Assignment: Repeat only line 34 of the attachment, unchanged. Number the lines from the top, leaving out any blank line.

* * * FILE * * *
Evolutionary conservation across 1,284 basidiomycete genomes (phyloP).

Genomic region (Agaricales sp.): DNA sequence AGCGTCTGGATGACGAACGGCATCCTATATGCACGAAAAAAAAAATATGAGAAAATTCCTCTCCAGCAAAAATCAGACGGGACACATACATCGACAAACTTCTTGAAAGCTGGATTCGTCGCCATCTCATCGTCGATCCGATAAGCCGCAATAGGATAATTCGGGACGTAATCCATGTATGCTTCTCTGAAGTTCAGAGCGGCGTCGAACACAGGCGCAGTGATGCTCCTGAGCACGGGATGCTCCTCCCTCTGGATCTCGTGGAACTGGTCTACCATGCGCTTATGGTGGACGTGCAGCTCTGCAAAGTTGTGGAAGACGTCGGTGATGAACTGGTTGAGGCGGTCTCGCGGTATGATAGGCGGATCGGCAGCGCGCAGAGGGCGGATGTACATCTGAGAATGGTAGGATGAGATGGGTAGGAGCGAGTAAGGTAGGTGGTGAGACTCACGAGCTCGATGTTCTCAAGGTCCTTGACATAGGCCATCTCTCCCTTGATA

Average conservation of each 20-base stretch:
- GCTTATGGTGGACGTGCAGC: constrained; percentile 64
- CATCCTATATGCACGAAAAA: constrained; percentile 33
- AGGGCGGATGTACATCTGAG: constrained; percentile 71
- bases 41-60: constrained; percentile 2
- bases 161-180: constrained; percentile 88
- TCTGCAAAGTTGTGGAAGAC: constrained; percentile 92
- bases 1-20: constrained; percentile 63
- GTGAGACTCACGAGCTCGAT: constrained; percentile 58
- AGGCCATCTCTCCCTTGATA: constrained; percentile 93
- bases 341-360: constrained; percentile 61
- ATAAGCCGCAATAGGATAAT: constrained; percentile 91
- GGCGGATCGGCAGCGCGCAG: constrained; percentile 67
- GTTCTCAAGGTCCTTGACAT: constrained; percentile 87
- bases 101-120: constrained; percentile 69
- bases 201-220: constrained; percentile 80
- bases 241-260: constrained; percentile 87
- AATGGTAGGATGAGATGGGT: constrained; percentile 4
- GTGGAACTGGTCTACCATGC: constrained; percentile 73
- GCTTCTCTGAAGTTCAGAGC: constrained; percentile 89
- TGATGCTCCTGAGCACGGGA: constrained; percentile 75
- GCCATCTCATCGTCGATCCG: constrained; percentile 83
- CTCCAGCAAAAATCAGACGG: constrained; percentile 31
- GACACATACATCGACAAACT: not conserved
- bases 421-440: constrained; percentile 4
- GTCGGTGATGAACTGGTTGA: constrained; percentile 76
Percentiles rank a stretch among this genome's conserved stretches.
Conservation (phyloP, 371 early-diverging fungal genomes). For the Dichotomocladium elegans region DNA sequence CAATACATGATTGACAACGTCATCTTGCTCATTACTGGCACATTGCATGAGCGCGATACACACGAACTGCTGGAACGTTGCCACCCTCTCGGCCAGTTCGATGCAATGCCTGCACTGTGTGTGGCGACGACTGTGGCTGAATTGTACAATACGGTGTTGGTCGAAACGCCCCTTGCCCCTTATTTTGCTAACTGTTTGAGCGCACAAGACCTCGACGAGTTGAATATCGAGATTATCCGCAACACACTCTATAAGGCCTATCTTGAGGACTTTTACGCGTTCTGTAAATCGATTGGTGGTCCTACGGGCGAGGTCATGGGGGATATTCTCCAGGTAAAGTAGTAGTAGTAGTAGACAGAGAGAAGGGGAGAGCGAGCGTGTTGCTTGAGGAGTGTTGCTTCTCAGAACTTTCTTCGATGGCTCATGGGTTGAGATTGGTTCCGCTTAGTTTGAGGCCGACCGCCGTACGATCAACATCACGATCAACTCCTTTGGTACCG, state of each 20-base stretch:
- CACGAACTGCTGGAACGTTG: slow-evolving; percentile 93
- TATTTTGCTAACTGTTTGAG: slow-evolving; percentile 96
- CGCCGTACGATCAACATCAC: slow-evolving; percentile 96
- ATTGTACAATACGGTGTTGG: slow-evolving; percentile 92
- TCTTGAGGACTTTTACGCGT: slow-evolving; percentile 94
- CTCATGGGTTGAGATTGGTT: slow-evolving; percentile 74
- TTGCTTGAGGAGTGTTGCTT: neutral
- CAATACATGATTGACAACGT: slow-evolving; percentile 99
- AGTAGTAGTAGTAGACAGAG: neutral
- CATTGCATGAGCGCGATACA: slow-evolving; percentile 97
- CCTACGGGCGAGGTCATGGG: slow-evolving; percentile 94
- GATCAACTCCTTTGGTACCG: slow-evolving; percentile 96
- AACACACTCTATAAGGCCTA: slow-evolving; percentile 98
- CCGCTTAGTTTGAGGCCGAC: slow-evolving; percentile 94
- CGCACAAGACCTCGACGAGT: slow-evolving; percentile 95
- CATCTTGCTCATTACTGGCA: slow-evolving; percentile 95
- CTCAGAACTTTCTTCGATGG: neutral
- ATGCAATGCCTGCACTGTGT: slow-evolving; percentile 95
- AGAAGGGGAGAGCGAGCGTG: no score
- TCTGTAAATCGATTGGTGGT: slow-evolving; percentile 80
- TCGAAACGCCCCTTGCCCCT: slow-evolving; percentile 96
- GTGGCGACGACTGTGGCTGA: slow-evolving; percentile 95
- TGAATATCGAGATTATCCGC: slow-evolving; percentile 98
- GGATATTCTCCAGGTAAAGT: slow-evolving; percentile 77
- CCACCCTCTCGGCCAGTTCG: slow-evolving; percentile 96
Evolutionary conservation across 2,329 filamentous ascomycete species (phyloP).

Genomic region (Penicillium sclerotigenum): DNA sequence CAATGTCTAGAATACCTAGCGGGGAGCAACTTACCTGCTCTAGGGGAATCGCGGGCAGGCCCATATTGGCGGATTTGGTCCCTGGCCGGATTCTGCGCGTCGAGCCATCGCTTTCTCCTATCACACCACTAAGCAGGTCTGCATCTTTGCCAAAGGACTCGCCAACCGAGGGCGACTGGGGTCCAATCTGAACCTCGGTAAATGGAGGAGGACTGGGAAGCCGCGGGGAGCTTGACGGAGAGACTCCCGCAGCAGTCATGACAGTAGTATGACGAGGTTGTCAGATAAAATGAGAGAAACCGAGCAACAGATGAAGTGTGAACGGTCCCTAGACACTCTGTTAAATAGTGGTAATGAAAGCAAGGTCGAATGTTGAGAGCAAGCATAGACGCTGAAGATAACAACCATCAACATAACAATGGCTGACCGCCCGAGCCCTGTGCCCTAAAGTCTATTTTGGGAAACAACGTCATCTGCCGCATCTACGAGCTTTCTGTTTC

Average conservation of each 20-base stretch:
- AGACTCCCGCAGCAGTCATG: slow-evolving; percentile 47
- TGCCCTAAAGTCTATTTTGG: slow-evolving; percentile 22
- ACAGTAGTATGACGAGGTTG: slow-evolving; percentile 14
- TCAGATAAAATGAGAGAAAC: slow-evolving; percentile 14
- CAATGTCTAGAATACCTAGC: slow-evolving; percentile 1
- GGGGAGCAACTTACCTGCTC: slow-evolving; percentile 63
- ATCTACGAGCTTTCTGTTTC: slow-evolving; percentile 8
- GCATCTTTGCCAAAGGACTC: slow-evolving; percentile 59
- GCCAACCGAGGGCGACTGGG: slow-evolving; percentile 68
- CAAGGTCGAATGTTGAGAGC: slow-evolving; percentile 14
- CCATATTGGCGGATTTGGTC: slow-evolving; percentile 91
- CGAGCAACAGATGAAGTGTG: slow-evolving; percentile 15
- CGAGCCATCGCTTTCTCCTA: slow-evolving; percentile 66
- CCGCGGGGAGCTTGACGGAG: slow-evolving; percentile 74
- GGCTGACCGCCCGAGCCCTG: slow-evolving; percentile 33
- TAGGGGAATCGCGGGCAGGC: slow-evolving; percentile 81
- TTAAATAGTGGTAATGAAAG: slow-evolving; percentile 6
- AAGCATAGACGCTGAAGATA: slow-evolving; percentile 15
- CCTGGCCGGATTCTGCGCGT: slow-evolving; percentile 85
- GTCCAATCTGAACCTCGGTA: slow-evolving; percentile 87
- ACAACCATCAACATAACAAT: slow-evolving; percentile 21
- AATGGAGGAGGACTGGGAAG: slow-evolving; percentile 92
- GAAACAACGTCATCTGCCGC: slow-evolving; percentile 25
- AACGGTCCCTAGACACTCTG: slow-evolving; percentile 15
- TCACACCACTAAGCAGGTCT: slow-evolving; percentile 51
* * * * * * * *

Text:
- ATTGTACAATACGGTGTTGG: slow-evolving; percentile 92